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Critical Thinking: The Art of Thinking Clearly and Rationally

Thinking_(2808468566)We like or dislike people even before we know more about them. We quickly jump to conclusions because we give too much importance to the information that’s right in front of us. Why does this happen? Let’s find out.

Our life is made of moments. Each moment is created by the choices we made. What we choose and what we reject tells who we are, where we want to go and what we do next. If we make a wrong choice, there is no going back to the precise moment when we began on that track.

In this information overloaded world, we have to make quick decisions on which information to follow, pursue, believe or seek out in order to move in the right direction.

Let’s try a test. Recall a recent conversation. Did you develop a quick belief about a situation and then seek out information to support that belief? Did you spend more time discussing only a few options? Were you too emotional during the discussion? Were you over-confident that your decision was right? If you answered “yes” to any of these questions, there’s a high probability that your decision was illogical and unbiased and will eventually fail you.

To improve your decision-making ability, you have to undertake the process of becoming a “critical thinker.” The first step is to overcome the common barriers to critical thinking such as confirmation bias (finding evidence to back your own thinking), heuristics (mental shortcuts) and framing (deciding based on how something is presented). Overcoming these obstacles requires you to become more curious — to want to know more, to be persistent, to challenge everything, to ask questions, and to tune into the answers you get.

To bring this transformation, you need clarity on your goal and a desire to dig out the information that will help you understand the facts and assumptions. If the information isn’t sufficient or doubtful, then continue asking questions, what I call “powerful questions.” These powerful questions should make the other person think deeply and help you to get relevant and authentic information. (Of course, this means you have to be prepared for the dialog so that your questions are relevant.)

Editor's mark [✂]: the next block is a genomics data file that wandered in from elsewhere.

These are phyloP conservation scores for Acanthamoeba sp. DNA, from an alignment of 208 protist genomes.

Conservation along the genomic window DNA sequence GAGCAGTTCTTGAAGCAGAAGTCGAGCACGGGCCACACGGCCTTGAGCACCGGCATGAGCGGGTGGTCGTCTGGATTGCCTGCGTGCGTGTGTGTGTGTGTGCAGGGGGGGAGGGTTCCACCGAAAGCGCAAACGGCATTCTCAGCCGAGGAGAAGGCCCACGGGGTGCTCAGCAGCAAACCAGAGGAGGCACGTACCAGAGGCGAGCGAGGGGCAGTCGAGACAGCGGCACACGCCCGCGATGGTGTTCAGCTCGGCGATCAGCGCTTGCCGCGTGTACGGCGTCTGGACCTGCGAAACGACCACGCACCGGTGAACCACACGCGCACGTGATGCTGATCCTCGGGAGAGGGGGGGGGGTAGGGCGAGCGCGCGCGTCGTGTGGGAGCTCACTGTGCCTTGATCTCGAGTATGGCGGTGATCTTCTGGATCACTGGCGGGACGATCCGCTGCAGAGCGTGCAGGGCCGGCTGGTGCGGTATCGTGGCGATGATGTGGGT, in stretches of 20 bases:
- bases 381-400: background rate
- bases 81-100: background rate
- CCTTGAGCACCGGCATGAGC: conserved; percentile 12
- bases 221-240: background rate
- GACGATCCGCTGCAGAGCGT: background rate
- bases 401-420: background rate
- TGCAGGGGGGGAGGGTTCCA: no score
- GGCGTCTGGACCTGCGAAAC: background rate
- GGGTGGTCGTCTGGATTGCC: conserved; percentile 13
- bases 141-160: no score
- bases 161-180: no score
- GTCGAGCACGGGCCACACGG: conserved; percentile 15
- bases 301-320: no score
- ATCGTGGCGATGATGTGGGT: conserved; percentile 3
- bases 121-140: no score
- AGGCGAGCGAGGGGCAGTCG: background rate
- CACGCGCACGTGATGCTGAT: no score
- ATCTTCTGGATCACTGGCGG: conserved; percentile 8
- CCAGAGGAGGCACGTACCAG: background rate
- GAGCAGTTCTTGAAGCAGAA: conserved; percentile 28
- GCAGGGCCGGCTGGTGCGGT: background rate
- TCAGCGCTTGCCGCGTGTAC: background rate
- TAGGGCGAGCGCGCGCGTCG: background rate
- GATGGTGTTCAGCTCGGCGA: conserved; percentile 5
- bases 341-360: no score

Once you have the information required, draw a conclusion that includes your decision as well as its justification. So remember: The next time something makes you nervous, get curious.

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Written by Sai Prasad

B Sai Prasad, PMP®, PMI-SP®, MVP Project, Senior Manager – Learning & Development, has been with service provider Cognizant Technology Solutions India Pvt. Ltd since 2001 where he was named winner of the company’s Global Trainer of the Year award. He has spent 13,000-plus hours in mentoring, coaching, training 9000-plus practitioners on project management topics ranging from project management concepts, project risk management, project scheduling, Microsoft Office Project® to software estimation techniques.

He is a Champion of Project Management from PMI India and also Associate Champion Advisory Committee, PMI India. He is awarded the Champion of the Quarter (Q4 – 2012) and Delivery Excellence Award (2011-2012, 2012-2013) from PMI India. He’s also the editor of the project management book, Forecast Scheduling with Project 2010. He is a Microsoft Certified Technology Specialist (MCTS) in Project 2010. He is the leader of the MPUG Chennai India Group to promote and help practitioners on how to effectively use Microsoft Office Project.

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1 Comment
  1. Awesome insights Sai! I think you meant “bias” not “unbias” towards the end of para 4 above.
    Thank you!


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